Its been the least pretty day so far, and also the longest by distance. A little over 60 km has tipped our trip total above 300.
We’re in a wonderful fourth floor room that looks out over the North Sea. The sun set inland tonight, reminding us that we have ridden across England since watching it set into the Irish Sea.
A long and mountainous day has brought us within sight of the North Sea. The climb up Hartside yesterday might have been the longest ascent of the ride, but today was full of multiple climbs and fast zooms downhill.
We’ve managed the longest climb of the C2C, although the highest point comes tomorrow. Our muscles might be growing accustomed to pedalling, because the climb was not as bad as we feared.
Today has been entirely within the Lake District, and we’ve gone through some of the prettiest countryside we will get to see on this whole adventure. The low cloud that gave us occasional light rain added a lot to the mood of these landscape views.
We did safely arrive in England, although we have been literally too busy to post an update. It was even easier to fit the trikes into the hire car than it had been with our car, and we had a very pleasant drive up through The Midlands and The Lakes to Whitehaven.
Our first day of riding was from the Irish Sea at Whitehaven up into the Lake District and Keswick. The route passed through lots of small farming hamlets and fields with sheep. There was even a runaway chicken that had escaped onto our path.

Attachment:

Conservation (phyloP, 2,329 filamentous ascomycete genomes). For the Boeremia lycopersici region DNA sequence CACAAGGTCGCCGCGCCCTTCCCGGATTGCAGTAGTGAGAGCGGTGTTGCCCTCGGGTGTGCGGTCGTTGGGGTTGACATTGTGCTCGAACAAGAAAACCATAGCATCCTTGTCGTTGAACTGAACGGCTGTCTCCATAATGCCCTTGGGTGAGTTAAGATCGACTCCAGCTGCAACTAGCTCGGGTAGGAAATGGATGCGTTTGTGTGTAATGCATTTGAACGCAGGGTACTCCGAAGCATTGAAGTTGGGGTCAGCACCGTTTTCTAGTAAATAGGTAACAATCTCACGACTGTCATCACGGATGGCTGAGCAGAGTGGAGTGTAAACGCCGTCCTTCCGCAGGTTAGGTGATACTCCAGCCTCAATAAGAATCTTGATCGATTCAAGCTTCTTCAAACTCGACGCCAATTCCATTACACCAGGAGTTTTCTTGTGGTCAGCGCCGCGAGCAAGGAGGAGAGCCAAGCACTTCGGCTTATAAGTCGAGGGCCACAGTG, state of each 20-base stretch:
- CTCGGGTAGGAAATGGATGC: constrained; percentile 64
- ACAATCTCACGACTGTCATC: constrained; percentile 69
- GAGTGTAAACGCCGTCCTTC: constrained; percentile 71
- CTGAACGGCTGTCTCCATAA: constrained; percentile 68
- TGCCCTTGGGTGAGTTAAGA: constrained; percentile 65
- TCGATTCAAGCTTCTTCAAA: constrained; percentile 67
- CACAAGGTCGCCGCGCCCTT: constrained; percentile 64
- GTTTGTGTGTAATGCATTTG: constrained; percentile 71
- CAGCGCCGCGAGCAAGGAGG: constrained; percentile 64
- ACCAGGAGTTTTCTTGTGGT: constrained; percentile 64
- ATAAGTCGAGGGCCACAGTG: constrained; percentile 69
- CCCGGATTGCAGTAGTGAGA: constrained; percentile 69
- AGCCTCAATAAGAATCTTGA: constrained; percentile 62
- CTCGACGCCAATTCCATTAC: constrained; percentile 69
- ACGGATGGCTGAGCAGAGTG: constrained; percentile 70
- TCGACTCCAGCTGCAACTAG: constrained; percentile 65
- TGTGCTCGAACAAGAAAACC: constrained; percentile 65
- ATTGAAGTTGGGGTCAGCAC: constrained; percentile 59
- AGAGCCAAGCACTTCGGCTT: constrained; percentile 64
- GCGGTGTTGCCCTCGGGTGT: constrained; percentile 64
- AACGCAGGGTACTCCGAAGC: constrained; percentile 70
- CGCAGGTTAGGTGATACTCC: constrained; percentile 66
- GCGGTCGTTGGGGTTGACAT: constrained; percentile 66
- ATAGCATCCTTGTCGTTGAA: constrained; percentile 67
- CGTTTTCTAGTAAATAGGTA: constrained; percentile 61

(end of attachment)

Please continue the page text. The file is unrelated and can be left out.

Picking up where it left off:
The weather was very warm, even by our Australian standards. That could have been emphasised by the two stiff climbs that dominated the day. In particular, the ascent up to Whinlatter Pass was a “long pull” (in the words of a friendly local).
We didn’t even get to feel the wind in our faces on the descent, as it was down a steep and rough gravel forrestry trail. We took it steadily and the trikes managed fine.
We arrived a little late at our accommodation, and took advantage of the long evening light to walk down and see Derwent Water. It was beautiful in the soft evening light, and the sheep frolicking on the shore surprised us.
It really is pretty here.
We’re safely to Singapore, and will shortly be re-boarding our plane for the longer leg to London Heathrow. I’m using a free internet kiosk that is at standing height, which is a nice relief from all the sitting of the last 10 hours. The flight was without incident, except at one point it smelled as though someone nearby had been smoking (is that even possible on a plane these days?)
We’re sitting in the Qantas 747 “City of Hobart” at gate 10, waiting for everything to be finalised for takeoff. It all feels very real now, and the excitement should help keep me awake till Singapore.
The trikes didn’t end up giving any trouble. We didn’t even need to fold them; with pedals and chain and mudguards removed the baggage staff were happy to take them. Actually, the friendly Oversized Luggage staff were thoroughly intrigued with them, and thought they were some of the best-built trikes they’d ever seen. I suppose they get to see quite a few interesting objects!
Wheeling recumbent trikes around an airport is not a way to stay inconspicuous, and we got plenty of smiles from fellow travellers and staff.